(b) take over the management of the business of the borrower including the right to transfer by way of lease, assignment or sale for realising the secured asset:
Provided that the right to transfer by way of lease, assignment or sale shall be exercised only where the substantial part of the business of the borrower is held as security for the debt: Provided further that where the management of whole, of the business or part of the business is severable, the secured creditor shall take over the management of such business of the borrower which is relatable to the security for the debt;
(c) appoint any person (hereafter referred to as the manager), to manage the secured assets the possession of which has been taken over by the secured creditor;
(d) require at any time by notice in writing, any person who has acquired any of the secured assets from the borrower and from whom any money is due or may become due to the borrower, to pay the secured creditor, so much of the money as is sufficient to pay the secured debt.”
SECTION 17 OF THE SARFAESI ACT AND WHAT IT ENTAILS
Section 17 of the Act which provides for an appeal to the DRT, reads as follows:
“17. Right to appeal.–(1) Any person (including borrower), aggrieved by any of the measures referred to in sub-section (4) of Section 13 taken by the secured creditor or his authorised officer under this Chapter, may make an application along with such fee, as may be prescribed to the Debts Recovery Tribunal having jurisdiction in the matter within forty-five days from the date on which such measures had been taken:
Provided that different fees may be prescribed for making the application by the borrower and the person other than the borrower.
Explanation.–For the removal of doubts it is hereby declared that the communication of the reasons to the borrower by the secured creditor for not having accepted his representation or objection or the likely action of the secured creditor at the stage of communication of reasons to the borrower shall not entitle the person (including borrower) to make an application to the Debts Recovery Tribunal under sub-section (1) of Section 17.
(2) The Debts Recovery Tribunal shall consider whether any of the measures referred to in sub-section (4) of Section 13 taken by the secured creditor for enforcement of security are in accordance with the provisions of this Act and the rules made thereunder.”
Sometimes, in furtherance of section 13 of the Act, the Bank may fix the reserve price and sell the property for a very low price affecting the borrower and also the Bank at times. Addressing these concerns, the judiciary has maintained that all actions initiated by the Bank under the provisions of SARFAESI Act, 2002 can be challenged by the borrower in an Appeal under section 17 of SARFAESI Act, 2002.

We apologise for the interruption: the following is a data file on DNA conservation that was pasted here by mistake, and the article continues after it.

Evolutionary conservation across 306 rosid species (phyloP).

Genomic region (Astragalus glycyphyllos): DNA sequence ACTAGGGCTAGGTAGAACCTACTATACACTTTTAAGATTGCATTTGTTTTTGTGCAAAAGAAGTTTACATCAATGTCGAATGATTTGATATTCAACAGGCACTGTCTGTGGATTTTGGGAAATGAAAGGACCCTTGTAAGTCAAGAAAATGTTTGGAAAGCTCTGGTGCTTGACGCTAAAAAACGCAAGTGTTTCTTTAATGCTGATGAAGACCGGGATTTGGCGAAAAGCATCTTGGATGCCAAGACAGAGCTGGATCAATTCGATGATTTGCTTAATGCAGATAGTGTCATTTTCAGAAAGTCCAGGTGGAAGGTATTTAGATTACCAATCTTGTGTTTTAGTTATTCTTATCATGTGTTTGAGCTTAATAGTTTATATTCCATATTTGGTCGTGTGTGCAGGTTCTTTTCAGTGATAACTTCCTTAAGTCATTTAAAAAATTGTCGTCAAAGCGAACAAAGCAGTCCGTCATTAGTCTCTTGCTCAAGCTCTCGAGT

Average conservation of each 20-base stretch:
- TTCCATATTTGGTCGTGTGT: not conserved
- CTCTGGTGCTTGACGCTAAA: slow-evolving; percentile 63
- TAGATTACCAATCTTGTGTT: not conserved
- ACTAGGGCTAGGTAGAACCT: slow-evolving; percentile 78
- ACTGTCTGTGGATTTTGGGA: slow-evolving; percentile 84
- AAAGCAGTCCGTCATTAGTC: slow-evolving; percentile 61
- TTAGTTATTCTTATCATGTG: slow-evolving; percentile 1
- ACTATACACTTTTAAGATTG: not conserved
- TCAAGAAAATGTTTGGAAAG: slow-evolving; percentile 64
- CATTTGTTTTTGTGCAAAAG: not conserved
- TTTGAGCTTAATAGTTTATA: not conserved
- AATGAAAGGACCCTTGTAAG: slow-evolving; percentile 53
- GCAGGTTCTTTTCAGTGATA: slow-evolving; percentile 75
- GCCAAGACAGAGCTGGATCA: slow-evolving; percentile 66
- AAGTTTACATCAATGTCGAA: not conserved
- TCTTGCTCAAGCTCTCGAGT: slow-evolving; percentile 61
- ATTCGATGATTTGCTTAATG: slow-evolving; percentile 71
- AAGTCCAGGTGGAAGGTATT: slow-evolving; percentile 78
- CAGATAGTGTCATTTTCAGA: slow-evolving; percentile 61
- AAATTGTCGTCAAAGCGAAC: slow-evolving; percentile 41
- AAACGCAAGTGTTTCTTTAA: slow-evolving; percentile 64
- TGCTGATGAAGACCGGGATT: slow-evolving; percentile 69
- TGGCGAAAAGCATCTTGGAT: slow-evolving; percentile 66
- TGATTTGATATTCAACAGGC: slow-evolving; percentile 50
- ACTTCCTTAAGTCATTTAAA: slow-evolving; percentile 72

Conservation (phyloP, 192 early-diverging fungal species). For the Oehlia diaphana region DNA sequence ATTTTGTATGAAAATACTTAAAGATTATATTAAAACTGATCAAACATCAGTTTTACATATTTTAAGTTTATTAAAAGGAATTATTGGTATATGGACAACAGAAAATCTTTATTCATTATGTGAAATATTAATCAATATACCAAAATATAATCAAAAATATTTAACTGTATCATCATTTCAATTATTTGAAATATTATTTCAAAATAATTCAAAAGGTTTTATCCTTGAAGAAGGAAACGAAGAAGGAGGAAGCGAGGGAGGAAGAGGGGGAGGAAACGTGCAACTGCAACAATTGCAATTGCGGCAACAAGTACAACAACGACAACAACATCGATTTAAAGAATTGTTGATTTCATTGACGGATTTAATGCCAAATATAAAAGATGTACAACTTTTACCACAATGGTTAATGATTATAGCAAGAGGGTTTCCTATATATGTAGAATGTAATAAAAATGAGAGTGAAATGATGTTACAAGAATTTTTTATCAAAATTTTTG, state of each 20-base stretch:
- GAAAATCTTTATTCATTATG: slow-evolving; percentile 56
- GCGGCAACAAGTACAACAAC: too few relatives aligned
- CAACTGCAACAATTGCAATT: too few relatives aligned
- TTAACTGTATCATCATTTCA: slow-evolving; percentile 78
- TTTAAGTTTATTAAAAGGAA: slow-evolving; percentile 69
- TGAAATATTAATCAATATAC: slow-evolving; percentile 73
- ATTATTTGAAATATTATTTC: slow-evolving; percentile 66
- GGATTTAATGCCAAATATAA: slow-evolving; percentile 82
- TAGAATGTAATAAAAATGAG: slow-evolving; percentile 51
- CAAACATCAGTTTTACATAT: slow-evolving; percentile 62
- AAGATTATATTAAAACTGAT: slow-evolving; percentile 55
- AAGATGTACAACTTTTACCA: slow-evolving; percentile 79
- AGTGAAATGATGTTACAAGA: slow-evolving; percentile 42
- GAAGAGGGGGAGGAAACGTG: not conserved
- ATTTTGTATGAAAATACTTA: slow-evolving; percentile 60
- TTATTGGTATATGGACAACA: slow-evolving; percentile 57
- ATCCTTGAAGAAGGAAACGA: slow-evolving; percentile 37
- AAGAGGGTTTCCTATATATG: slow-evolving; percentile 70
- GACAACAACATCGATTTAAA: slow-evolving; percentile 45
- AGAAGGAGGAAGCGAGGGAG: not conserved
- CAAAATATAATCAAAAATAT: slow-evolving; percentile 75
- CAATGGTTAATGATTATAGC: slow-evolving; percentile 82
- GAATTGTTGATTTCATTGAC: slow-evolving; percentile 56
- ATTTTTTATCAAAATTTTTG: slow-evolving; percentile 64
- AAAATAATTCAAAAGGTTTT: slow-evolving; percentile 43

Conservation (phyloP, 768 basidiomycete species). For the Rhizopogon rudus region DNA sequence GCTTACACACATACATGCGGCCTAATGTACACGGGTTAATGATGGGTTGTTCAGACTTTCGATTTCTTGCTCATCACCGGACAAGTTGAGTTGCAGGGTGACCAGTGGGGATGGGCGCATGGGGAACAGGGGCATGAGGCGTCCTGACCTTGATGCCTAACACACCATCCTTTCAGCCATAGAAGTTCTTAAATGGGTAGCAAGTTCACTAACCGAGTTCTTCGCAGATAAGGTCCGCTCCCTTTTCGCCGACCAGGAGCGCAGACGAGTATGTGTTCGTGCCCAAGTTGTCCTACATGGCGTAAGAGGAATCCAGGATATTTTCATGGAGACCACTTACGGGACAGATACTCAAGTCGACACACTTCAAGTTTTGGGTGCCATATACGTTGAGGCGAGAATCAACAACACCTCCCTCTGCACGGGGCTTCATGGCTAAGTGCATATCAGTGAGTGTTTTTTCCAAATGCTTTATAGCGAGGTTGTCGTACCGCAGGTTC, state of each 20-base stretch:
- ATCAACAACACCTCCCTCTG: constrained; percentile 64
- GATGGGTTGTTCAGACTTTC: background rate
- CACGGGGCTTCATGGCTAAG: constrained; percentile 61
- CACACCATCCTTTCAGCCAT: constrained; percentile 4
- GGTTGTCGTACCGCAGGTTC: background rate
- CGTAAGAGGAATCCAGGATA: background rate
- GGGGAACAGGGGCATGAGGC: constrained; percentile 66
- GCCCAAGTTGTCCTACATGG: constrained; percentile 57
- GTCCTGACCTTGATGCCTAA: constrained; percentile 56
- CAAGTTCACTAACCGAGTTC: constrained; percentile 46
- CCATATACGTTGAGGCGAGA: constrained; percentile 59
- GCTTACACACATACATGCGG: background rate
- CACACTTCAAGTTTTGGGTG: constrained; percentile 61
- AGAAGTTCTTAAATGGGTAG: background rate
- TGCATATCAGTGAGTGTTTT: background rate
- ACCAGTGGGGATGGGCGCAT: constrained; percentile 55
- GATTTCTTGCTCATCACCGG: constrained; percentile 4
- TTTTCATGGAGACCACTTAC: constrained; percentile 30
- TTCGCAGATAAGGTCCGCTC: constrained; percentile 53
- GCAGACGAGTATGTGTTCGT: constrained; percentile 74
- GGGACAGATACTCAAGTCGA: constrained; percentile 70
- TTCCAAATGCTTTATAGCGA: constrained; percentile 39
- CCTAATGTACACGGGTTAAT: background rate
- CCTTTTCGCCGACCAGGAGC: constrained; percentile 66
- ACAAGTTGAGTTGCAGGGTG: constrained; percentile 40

The borrower or any person aggrieved can approach the Civil Court in a very limited situation where actually there is fraud or serious dispute with regard to the title of the ‘secured asset’/property mortgaged. Though there can be no bar on the jurisdiction of High Courts under Article 226 in dealing with the grievances of the borrower against the Bank when the Bank initiates action, the High Courts come secondary to the DRT in such matters.
The Banks have enormous support from the legal-framework in recovering their dues from the borrowers. Perhaps, in the absence of the SARFAESI Act, 2002, the Banks would’ve had a very difficult time recovering their assets. However, from the borrowers’ point of view, it is alleged that they do not have an effective remedy against the illegal action being initiated by the Bank using the provisions of SARFAESI Act, 2002. The Courts have held that the DRT can look into all allegations while entertaining an appeal under section 17 of the Act and it includes the issue of disputes pertaining to the actual ‘debt’. Then, it is also settled that the DRT can order re-possession of the ‘secured asset’ when it is found that the Bank has illegally taken the possession of the ‘secured asset’.
The DRT can either allow the Appeal filed by the borrower under section 17 or dismiss it. If the DRT allows the Appeal filed by the borrower under section 17, then, it can order re-possession of the ‘secured asset’ if the physical possession of the ‘secured asset’ is already taken, or it have direct the Bank to provide the borrower with cost due to its illegal activities.
When the borrower prefers an Appeal under section 17 against the Bank, the DRT can grant ex-parte stay of proceedings against the Bank if there is sufficient ground to that affect from the averments in the ‘Grounds of Appeal’ and also the documents produced. If there is a caveat, then, the procedure differs. Normally, the DRT orders notice to the Bank irrespective of the fact as to whether it grants stay or not in-favour of the borrower. The DRT can also ask the borrower to make some deposit while granting stay and it is also reasonable as the borrower has to make the payments towards installments to the Bank in any case and there can be some time lapse between the demand notice issued by the Bank under section 13 (2) and the appeal.
If there is no interim order against the Bank while the Appeal is pending and the Bank is allowed to proceed with the sale proceedings, the issue gets complicated. The borrower should be allowed to raise any point and additional grounds by way of additional affidavit in the pending Appeal and there is nothing wrong in it and technicalities are to be ignored.
In Authorised Officer, Indian Overseas Bank & Anr. Vs. Ashok Saw Mill, the main question which fell for determination was whether the DRT would have jurisdiction to consider and adjudicate post Section 13(4) events or whether its scope in terms of Section 17 of the Act will be confined to the stage contemplated under Section 13(4) of the Act?